Originally Posted by AnUnidentifiedMale View Post
A tsunami of home foreclosures is set to hit the US as banks are unable to keep bailing out tenants that can’t afford their rent and struggling home owners show their anger at the financial crisis by giving up on their mortgage, David Karsbøl, chief economist at Saxo Bank, told CNBC.

Tsunami of Home Foreclosures to Hit US: Economist - Economy * Europe * News * Story - CNBC.com


I don't think people are really giving up on their mortgages because of the bailouts. It has more to do with unemployment and low home values. People need jobs to pay their mortgage payments, taxes, bills, and other home related expenses. The people that have jobs may be looking at a home they paid $500,000 a few years that is only worth $300,000. I expect residential foreclosures to rise but I definately wouldn't say a Tsunami is on the way.
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Old 08-25-2009, 09:03 PM
 
Location: Here
11,542 posts, read 12,963,808 times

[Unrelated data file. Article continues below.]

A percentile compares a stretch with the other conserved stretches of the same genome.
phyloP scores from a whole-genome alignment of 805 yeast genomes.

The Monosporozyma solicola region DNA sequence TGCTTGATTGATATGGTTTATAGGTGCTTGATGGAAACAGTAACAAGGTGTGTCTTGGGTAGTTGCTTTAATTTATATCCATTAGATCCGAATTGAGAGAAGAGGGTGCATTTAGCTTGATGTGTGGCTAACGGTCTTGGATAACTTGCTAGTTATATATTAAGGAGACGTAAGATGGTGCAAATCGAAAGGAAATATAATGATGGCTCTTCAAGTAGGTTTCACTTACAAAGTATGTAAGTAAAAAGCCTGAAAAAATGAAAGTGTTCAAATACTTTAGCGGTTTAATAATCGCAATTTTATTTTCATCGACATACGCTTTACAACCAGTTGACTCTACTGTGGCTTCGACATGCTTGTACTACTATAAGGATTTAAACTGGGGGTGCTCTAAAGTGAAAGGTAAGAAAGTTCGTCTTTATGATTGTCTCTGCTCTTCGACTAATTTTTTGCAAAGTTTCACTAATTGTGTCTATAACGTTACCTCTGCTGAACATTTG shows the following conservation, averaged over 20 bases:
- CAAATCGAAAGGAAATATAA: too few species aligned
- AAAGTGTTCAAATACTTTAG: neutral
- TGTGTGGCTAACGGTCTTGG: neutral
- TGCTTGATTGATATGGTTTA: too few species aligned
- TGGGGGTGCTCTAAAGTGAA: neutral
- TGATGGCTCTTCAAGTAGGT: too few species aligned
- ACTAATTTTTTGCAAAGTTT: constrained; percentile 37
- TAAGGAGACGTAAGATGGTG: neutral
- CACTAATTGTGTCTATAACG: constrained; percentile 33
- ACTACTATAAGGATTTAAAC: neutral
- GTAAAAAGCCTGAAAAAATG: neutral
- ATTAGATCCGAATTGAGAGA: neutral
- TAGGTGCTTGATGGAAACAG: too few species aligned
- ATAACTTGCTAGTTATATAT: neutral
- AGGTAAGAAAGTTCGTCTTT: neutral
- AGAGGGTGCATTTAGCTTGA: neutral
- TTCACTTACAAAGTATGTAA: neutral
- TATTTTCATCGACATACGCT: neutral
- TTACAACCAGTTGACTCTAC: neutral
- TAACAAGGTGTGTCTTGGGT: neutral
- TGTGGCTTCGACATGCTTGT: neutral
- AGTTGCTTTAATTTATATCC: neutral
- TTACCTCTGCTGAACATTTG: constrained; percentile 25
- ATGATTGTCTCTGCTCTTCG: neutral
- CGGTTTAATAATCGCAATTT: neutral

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Quote:
Originally Posted by AnUnidentifiedMale View Post
With all of the moratoriums on foreclosures in California, it's been possible for a mortgage holder to live in his house for up to an entire year without paying a dime. The latest moratorium is supposed to end September 15. We'll see if the government extends it even further.

It's madness, I tell ya.
You know they will.
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Old 08-25-2009, 09:29 PM
 
131 posts, read 165,154 times
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Quote:
Originally Posted by ViewFromThePeak View Post
Why would anyone stay in a home that is 30K underwater with little hope of breaking even for many years? Why not just walk away, take the credit hit and apply for an FHA loan with 3% down 2 years later?

What bank will loan to people who dumped a house after only 2 years?
Most of these people are finding it hard to even rent a place to live let alone buy something that quick.